Coinbase recently filed its interim financial report. It makes pretty grim reading. A quarterly net loss of over bn, net cash drain of £4.6bn in 6 months, fair value losses of over 600k... To be sure, Coinbase is not on its knees yet. It still has bn of its own and customers' cash (both are on its balance sheet), and a whopping asset base. In fact its assets have increased - a lot. As have its liabilities. Coinbase's balance sheet is five times bigger than it was in December 2021. Here's Coinbase's balance sheet, as reported in its 10-Q filing. I've outlined the relevant items in red: There's a new asset called "customer crypto assets" worth some .45 bn, matched by a new liability called "crypto asset liabilities". This asset and its associated liability are by far the biggest
Frances Coppola considers the following as important: accounting, balance sheet, crypto, full reserve banking
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The explanation is in the same note (my emphasis):
"The Company safeguards crypto assets for customers in digital wallets and portions of cryptographic keys necessary to access crypto assets on the Company’s platform. The Company safeguards these assets and/or keys and is obligated to safeguard them from loss, theft, or other misuse. The Company records Customer crypto assets as well as corresponding Customer crypto liabilities, in accordance with recently adopted guidance, SAB 121."
So this is at the behest of the SEC. SAB 121 is a Staff Accounting Bulletin issued in March 2022. It's complex, technical and not easy to read. It's also very wide-ranging and has far-reaching implications not only for crypto exchanges like Coinbase, but for any company providing crypto-related services involving public blockchains. Yet it seems to have passed unnoticed by the crypto and financial press. How it slipped under the radar is a mystery.
SAB 121 (footnote 3) defines "crypto assets" broadly:
"the term “crypto-asset” refers to a digital asset that is issued and/or transferred using distributed ledger or blockchain technology using cryptographic techniques."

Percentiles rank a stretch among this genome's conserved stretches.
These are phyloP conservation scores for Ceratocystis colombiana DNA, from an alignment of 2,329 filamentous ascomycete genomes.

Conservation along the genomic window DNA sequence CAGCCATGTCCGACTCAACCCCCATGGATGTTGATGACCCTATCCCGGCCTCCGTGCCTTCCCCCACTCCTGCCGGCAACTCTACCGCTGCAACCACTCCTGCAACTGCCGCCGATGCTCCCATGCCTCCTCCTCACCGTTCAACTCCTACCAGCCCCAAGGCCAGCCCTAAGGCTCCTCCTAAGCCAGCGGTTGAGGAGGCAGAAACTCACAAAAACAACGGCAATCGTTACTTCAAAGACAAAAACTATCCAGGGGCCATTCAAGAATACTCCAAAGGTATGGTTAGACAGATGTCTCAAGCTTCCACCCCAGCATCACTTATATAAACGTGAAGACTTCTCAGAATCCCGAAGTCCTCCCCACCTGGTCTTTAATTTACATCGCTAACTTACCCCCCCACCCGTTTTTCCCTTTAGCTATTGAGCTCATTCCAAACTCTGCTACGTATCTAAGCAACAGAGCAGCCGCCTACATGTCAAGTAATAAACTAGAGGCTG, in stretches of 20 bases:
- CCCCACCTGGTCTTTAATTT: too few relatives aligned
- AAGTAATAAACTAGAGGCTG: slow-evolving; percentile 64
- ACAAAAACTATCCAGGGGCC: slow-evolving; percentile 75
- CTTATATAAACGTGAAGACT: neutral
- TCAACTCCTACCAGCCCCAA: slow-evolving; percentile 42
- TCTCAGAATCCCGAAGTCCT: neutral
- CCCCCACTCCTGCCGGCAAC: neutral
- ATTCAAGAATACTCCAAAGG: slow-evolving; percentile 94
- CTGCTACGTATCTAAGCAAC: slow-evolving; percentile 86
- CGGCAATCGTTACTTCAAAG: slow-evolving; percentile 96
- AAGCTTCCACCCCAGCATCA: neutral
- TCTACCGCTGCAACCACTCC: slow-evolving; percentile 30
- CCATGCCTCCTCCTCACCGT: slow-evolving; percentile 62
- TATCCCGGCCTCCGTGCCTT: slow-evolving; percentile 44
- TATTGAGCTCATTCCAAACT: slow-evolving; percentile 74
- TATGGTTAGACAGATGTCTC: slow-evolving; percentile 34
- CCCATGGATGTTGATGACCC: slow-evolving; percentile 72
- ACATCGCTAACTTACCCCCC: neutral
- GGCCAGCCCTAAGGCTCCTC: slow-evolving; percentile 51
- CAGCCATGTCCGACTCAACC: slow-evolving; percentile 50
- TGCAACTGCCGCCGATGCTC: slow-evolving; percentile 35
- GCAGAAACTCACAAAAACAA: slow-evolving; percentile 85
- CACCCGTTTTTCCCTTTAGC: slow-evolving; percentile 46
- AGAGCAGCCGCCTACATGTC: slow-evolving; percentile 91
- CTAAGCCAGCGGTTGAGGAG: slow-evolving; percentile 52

That could mean anything on a blockchain. Crowe LLP's handy explainer lists four types of crypto asset it thinks will be affected by this change:
Legal and regulatory risks arise from the fact that crypto is a relatively new field in which the legal and regulatory frameworks are as yet unclear. The legal risks are particularly interesting in the light of Coinbase's admission that customer cash on its balance sheet might not be bankruptcy remote, and the uncertainty over the status of both cash and crypto assets in certain high-profile crypto platform failures.
The SEC, it seems, is not satisfied that keeping customer assets off the platform's own balance sheet and those of its agents necessarily means the assets are either bankruptcy remote or protected from fraud, theft, technological failure or other losses beyond the customer's control. So, in the interests of protecting customers from these risks, it has simply decided to make the platforms and their agents liable for everything. The new accounting guidance says that the companies must carry on their own balance sheets a "safeguarding liability" equal to total customer crypto assets at fair value. So if anything happens to those crypto assets, the company, not the customer, will bear the losses.
Furthermore, to ensure that customers can always be reimbursed for any losses due to hacking, security failures, bugs, fraud and so forth, the companies must also carry a "safeguarding asset" whose fair value is equal to the fair value of the liability. In effect, the SEC is requiring 100% reserving of customer crypto assets. And to discourage crypto platforms and their agents from leveraging up the safeguarding liability by diversifying the safeguarding asset into a riskier mix of assets, thus putting customers at risk of losses, SAB 121 says that if the fair value of the safeguarding asset falls below the fair value of the liability, the company must take the fair value loss through its own P&L.
This means that its "safeguarding liability" is made up of 47.2% BTC, 21.2% ETH and 31.6% other coins. To be fully insulated from fair value losses, the "safeguarding asset" must be made up of the exact same proportions of BTC, ETH and other coins. But the "safeguarding asset" is Coinbase's own asset, not a customer asset. So, Coinbase could decide to reduce the proportion of low-yielding BTC and increase the proportion of higher-yielding but riskier coins. In a crypto market crash, the market price of riskier coins would be likely to fall more than the market price of BTC, so the fair value of Coinbase's "safeguarding asset" would fall below that of the "safeguarding liability". Coinbase would have to take that fair value loss directly to its own P&L, rather than dumping it on its customers by haircutting their assets. I hope this makes sense.
"If you buy cryptocurrency on a crypto exchange, it is immediately stored in your exchange-hosted wallet where, typically, the exchange controls your private key."
It will also apply to assets on other crypto platforms.